February 17, 2011
DePaul University announced that it would adopt a "test-optional" admissions policy, making it the largest private nonprofit university to not require applicants to submit any standardized test for admission.
According to DeBlogs, applicants for fall 2012 can choose whether to submit an SAT or ACT score; however, if an applicant chooses not to, he or she will be asked to submit responses to a few short essay questions. This shift reflects the university's commitment to a "holistic review" of every application it receives.
"It's a very student-centered strategy," said David H. Kalsbeek, DePaul's senior vice president for enrollment management, to The Chronicle of Higher Education.
Alternative admissions requirements are nothing new to DePaul. According to the school's website, DePaul used open-ended essays in their admission process for three years before joining the Common Application last year. These "non-cognitive variables" were designed to elicit other predictors of success in college. The Chronicle of Higher Education pointed out that these essay questions were based on the research of William E. Sedlacek at the University of Maryland. Sedlacek identified eight predictors of student success in college, including leadership experience, community service and knowledge in a particular field.
While SAT and ACT scores are solid predictors of success, many felt that when combined with high school transcripts and GPA, they showed little additional insight.
"It's just double-counting, or confirming information we already have," explained Jon Boeckenstedt, associate vice president for enrollment management. Furthermore, many questioned the fairness of standardized tests since research has shown that they are strongly correlated with income. With such a diverse student body, many feared that standardized tests were limiting access. Boeckenstedt and his colleagues argued that non-traditional requirements were better predictors of success, particularly among low-income and minority students. Furthermore, the use of open-ended essays will allow admissions officials to better select applicants who will succeed and graduate.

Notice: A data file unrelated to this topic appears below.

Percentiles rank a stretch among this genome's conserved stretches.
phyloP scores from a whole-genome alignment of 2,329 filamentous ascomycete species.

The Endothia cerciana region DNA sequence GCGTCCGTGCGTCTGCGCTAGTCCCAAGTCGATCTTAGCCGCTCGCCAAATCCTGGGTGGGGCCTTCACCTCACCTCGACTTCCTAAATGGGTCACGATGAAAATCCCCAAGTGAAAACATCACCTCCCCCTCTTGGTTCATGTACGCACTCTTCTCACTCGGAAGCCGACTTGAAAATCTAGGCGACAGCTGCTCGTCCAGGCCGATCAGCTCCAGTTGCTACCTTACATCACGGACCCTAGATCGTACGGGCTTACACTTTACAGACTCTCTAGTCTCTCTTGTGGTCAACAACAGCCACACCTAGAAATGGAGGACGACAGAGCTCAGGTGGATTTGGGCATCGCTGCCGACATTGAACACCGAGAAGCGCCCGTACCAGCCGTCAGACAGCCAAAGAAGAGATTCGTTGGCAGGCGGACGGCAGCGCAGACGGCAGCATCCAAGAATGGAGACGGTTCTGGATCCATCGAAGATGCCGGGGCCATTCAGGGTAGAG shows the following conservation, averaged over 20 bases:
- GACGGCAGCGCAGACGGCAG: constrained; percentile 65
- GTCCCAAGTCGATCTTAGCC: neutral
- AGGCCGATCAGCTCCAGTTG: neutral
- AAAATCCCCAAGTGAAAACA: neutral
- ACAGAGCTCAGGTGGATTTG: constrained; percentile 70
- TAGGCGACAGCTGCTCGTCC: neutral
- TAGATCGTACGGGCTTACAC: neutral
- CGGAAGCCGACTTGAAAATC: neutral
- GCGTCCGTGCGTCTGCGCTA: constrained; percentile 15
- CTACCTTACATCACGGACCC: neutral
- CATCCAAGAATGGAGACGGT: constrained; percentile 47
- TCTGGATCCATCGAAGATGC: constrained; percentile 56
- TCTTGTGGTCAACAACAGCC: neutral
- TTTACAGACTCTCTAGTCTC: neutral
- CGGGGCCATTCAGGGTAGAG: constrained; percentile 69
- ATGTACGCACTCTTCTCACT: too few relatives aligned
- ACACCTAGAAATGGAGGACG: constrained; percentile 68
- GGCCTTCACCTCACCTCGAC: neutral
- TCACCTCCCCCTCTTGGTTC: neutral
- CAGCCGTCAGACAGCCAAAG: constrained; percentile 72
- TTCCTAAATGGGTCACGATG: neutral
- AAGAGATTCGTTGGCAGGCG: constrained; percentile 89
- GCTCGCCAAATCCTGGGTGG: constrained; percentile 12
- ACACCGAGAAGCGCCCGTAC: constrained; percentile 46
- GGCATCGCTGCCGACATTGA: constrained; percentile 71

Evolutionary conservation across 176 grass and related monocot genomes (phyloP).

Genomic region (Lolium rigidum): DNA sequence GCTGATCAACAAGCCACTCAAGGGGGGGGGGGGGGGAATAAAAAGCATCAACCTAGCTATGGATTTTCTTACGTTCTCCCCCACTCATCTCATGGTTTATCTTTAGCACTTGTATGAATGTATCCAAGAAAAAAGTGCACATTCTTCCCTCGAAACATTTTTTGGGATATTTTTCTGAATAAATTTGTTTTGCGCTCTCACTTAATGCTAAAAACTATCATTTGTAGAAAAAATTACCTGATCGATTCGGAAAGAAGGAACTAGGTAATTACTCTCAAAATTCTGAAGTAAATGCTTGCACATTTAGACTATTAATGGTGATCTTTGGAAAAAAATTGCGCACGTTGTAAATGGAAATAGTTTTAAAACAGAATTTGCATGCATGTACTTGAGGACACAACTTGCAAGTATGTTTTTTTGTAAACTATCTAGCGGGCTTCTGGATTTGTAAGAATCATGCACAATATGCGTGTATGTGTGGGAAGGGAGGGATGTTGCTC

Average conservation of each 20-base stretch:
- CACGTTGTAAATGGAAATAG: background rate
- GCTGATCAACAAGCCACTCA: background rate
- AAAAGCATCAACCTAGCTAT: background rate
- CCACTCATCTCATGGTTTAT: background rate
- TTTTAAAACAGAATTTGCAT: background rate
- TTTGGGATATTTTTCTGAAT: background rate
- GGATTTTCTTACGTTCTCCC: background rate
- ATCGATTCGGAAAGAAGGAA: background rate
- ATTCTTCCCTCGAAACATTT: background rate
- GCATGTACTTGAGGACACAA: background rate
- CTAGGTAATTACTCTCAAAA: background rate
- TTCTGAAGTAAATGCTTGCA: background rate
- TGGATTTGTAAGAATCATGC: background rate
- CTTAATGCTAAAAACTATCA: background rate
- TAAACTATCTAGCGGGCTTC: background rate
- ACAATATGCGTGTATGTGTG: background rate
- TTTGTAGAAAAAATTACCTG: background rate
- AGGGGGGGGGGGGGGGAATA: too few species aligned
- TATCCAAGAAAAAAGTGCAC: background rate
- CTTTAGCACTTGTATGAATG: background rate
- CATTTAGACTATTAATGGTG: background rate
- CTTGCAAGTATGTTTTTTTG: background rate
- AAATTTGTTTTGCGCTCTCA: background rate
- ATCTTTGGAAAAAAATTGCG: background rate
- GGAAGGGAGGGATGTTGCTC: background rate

As the school's website stated, "...four years of performance and learning in high school are far more important than performance on a four-hour test. We view student capabilities as more complex than those measured by standardized tests..."
However, DePaul emphasized that it does not dismiss the value of standardized tests and expects that many students will still submit an SAT or ACT score when applying. Boeckenstedt told The Chronicle of Higher Education that he hopes the new policy will show students that high school performance is more important than performance on one test.
"Test scores are valuable for some things," he said. "But the focus and obsession we have about them as a country is a little bit misplaced, if not a lot misplaced."
Compiled by Heidi M. Agustin
"DePaul Becomes Biggest Private University to Go 'Test-Optional'," chronicle.com, February 17, 2011, Eric Hoover
"DePaul goes Test-Optional for 2012," deblogs.depaul.edu, February 17, 2011
"DePaul University Announces Test-Optional Alternative for Freshman Admission," depaul.edu, February 17, 2011